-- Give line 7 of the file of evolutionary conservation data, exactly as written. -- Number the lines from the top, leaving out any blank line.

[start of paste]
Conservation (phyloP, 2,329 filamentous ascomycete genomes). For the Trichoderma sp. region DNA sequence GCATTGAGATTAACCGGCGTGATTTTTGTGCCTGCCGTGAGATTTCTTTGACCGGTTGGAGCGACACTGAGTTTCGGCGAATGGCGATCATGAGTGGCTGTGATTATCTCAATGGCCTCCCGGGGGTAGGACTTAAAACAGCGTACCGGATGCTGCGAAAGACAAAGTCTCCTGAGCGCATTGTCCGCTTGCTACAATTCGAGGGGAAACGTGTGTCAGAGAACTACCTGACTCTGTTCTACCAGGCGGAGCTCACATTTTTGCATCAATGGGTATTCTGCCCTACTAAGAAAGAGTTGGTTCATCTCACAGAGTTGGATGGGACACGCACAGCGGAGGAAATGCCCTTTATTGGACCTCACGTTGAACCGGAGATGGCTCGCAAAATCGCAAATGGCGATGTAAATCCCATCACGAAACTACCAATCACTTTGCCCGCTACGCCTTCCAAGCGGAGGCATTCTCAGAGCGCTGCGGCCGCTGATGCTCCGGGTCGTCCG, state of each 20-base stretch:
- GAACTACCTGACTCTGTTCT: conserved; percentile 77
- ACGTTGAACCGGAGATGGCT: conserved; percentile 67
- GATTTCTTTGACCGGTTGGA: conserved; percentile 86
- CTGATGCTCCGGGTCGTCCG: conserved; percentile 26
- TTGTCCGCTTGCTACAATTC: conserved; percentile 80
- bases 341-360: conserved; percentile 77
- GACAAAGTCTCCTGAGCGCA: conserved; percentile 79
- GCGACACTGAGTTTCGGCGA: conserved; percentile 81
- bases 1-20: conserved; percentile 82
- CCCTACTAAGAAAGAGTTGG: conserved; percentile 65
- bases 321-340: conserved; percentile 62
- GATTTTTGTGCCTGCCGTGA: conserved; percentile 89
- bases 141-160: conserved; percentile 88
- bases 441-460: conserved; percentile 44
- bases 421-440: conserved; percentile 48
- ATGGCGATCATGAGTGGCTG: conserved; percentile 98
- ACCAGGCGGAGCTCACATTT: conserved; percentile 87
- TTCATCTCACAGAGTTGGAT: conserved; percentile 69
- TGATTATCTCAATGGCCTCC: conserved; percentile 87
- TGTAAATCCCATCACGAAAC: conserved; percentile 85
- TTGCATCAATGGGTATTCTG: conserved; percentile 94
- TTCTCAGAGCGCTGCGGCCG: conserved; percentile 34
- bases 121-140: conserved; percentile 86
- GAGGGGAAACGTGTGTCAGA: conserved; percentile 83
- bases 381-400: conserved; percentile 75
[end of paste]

- bases 341-360: conserved; percentile 77